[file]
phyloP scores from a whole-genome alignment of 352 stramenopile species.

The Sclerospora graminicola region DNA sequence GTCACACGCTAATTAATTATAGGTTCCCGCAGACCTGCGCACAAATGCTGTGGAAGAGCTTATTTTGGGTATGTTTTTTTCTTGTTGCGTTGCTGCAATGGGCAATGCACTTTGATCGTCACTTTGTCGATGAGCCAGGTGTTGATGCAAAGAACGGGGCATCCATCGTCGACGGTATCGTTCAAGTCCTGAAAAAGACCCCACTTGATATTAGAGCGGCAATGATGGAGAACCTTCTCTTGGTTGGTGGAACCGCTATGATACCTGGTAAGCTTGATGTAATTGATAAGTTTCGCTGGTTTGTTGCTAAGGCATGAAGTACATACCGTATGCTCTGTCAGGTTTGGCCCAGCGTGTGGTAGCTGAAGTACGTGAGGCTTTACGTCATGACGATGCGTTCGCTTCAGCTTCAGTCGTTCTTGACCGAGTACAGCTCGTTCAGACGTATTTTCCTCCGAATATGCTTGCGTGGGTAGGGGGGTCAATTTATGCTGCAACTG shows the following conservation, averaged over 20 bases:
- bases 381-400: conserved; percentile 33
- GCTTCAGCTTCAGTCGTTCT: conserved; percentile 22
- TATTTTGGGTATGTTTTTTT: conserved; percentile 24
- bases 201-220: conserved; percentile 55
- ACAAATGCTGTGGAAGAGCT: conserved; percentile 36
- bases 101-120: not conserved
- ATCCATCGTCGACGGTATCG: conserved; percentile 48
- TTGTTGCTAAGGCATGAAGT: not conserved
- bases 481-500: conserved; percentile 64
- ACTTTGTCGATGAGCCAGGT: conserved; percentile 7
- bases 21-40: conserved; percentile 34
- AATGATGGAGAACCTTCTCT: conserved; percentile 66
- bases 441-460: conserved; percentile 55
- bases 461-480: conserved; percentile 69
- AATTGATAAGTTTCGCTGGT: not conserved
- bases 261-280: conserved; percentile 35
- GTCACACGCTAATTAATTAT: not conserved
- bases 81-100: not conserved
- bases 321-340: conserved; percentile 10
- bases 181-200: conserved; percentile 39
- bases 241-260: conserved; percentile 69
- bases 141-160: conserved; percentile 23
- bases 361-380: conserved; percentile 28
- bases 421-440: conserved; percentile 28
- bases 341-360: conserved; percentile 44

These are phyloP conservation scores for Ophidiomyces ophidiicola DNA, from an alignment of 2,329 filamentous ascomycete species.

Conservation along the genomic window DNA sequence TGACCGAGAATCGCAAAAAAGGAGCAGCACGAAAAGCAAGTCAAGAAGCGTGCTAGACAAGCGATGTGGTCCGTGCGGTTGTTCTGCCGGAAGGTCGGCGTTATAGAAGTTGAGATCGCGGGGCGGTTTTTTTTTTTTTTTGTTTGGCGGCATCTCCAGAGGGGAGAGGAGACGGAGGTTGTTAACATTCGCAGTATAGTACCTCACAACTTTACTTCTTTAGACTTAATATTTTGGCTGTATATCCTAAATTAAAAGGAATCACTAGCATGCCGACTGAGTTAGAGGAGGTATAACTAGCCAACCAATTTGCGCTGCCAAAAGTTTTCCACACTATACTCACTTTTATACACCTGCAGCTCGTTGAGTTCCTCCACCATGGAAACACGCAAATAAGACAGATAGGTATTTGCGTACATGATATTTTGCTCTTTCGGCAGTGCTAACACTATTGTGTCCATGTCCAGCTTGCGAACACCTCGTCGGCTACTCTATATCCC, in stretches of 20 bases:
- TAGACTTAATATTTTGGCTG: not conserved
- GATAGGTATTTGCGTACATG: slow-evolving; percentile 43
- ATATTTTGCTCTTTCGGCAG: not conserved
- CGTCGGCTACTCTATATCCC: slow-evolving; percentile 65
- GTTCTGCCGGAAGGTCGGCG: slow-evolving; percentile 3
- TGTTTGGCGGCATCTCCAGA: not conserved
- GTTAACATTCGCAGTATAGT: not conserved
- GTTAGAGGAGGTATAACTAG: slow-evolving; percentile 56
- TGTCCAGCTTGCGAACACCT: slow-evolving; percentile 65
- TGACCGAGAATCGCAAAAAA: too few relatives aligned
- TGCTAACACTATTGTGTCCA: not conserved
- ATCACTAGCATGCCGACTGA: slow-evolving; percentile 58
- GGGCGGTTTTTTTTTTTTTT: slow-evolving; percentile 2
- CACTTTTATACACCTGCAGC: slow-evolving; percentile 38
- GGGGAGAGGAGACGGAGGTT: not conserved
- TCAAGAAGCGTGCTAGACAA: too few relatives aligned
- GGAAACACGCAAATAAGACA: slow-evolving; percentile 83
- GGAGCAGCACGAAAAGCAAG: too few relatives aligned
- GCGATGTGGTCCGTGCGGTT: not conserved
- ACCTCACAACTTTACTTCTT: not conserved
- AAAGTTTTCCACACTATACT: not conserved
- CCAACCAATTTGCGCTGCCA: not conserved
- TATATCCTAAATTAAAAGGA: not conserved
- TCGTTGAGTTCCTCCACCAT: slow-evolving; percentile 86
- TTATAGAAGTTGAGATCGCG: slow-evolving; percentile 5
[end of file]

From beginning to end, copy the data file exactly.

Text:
phyloP scores from a whole-genome alignment of 352 stramenopile species.

The Sclerospora graminicola region DNA sequence GTCACACGCTAATTAATTATAGGTTCCCGCAGACCTGCGCACAAATGCTGTGGAAGAGCTTATTTTGGGTATGTTTTTTTCTTGTTGCGTTGCTGCAATGGGCAATGCACTTTGATCGTCACTTTGTCGATGAGCCAGGTGTTGATGCAAAGAACGGGGCATCCATCGTCGACGGTATCGTTCAAGTCCTGAAAAAGACCCCACTTGATATTAGAGCGGCAATGATGGAGAACCTTCTCTTGGTTGGTGGAACCGCTATGATACCTGGTAAGCTTGATGTAATTGATAAGTTTCGCTGGTTTGTTGCTAAGGCATGAAGTACATACCGTATGCTCTGTCAGGTTTGGCCCAGCGTGTGGTAGCTGAAGTACGTGAGGCTTTACGTCATGACGATGCGTTCGCTTCAGCTTCAGTCGTTCTTGACCGAGTACAGCTCGTTCAGACGTATTTTCCTCCGAATATGCTTGCGTGGGTAGGGGGGTCAATTTATGCTGCAACTG shows the following conservation, averaged over 20 bases:
- bases 381-400: conserved; percentile 33
- GCTTCAGCTTCAGTCGTTCT: conserved; percentile 22
- TATTTTGGGTATGTTTTTTT: conserved; percentile 24
- bases 201-220: conserved; percentile 55
- ACAAATGCTGTGGAAGAGCT: conserved; percentile 36
- bases 101-120: not conserved
- ATCCATCGTCGACGGTATCG: conserved; percentile 48
- TTGTTGCTAAGGCATGAAGT: not conserved
- bases 481-500: conserved; percentile 64
- ACTTTGTCGATGAGCCAGGT: conserved; percentile 7
- bases 21-40: conserved; percentile 34
- AATGATGGAGAACCTTCTCT: conserved; percentile 66
- bases 441-460: conserved; percentile 55
- bases 461-480: conserved; percentile 69
- AATTGATAAGTTTCGCTGGT: not conserved
- bases 261-280: conserved; percentile 35
- GTCACACGCTAATTAATTAT: not conserved
- bases 81-100: not conserved
- bases 321-340: conserved; percentile 10
- bases 181-200: conserved; percentile 39
- bases 241-260: conserved; percentile 69
- bases 141-160: conserved; percentile 23
- bases 361-380: conserved; percentile 28
- bases 421-440: conserved; percentile 28
- bases 341-360: conserved; percentile 44

These are phyloP conservation scores for Ophidiomyces ophidiicola DNA, from an alignment of 2,329 filamentous ascomycete species.

Conservation along the genomic window DNA sequence TGACCGAGAATCGCAAAAAAGGAGCAGCACGAAAAGCAAGTCAAGAAGCGTGCTAGACAAGCGATGTGGTCCGTGCGGTTGTTCTGCCGGAAGGTCGGCGTTATAGAAGTTGAGATCGCGGGGCGGTTTTTTTTTTTTTTTGTTTGGCGGCATCTCCAGAGGGGAGAGGAGACGGAGGTTGTTAACATTCGCAGTATAGTACCTCACAACTTTACTTCTTTAGACTTAATATTTTGGCTGTATATCCTAAATTAAAAGGAATCACTAGCATGCCGACTGAGTTAGAGGAGGTATAACTAGCCAACCAATTTGCGCTGCCAAAAGTTTTCCACACTATACTCACTTTTATACACCTGCAGCTCGTTGAGTTCCTCCACCATGGAAACACGCAAATAAGACAGATAGGTATTTGCGTACATGATATTTTGCTCTTTCGGCAGTGCTAACACTATTGTGTCCATGTCCAGCTTGCGAACACCTCGTCGGCTACTCTATATCCC, in stretches of 20 bases:
- TAGACTTAATATTTTGGCTG: not conserved
- GATAGGTATTTGCGTACATG: slow-evolving; percentile 43
- ATATTTTGCTCTTTCGGCAG: not conserved
- CGTCGGCTACTCTATATCCC: slow-evolving; percentile 65
- GTTCTGCCGGAAGGTCGGCG: slow-evolving; percentile 3
- TGTTTGGCGGCATCTCCAGA: not conserved
- GTTAACATTCGCAGTATAGT: not conserved
- GTTAGAGGAGGTATAACTAG: slow-evolving; percentile 56
- TGTCCAGCTTGCGAACACCT: slow-evolving; percentile 65
- TGACCGAGAATCGCAAAAAA: too few relatives aligned
- TGCTAACACTATTGTGTCCA: not conserved
- ATCACTAGCATGCCGACTGA: slow-evolving; percentile 58
- GGGCGGTTTTTTTTTTTTTT: slow-evolving; percentile 2
- CACTTTTATACACCTGCAGC: slow-evolving; percentile 38
- GGGGAGAGGAGACGGAGGTT: not conserved
- TCAAGAAGCGTGCTAGACAA: too few relatives aligned
- GGAAACACGCAAATAAGACA: slow-evolving; percentile 83
- GGAGCAGCACGAAAAGCAAG: too few relatives aligned
- GCGATGTGGTCCGTGCGGTT: not conserved
- ACCTCACAACTTTACTTCTT: not conserved
- AAAGTTTTCCACACTATACT: not conserved
- CCAACCAATTTGCGCTGCCA: not conserved
- TATATCCTAAATTAAAAGGA: not conserved
- TCGTTGAGTTCCTCCACCAT: slow-evolving; percentile 86
- TTATAGAAGTTGAGATCGCG: slow-evolving; percentile 5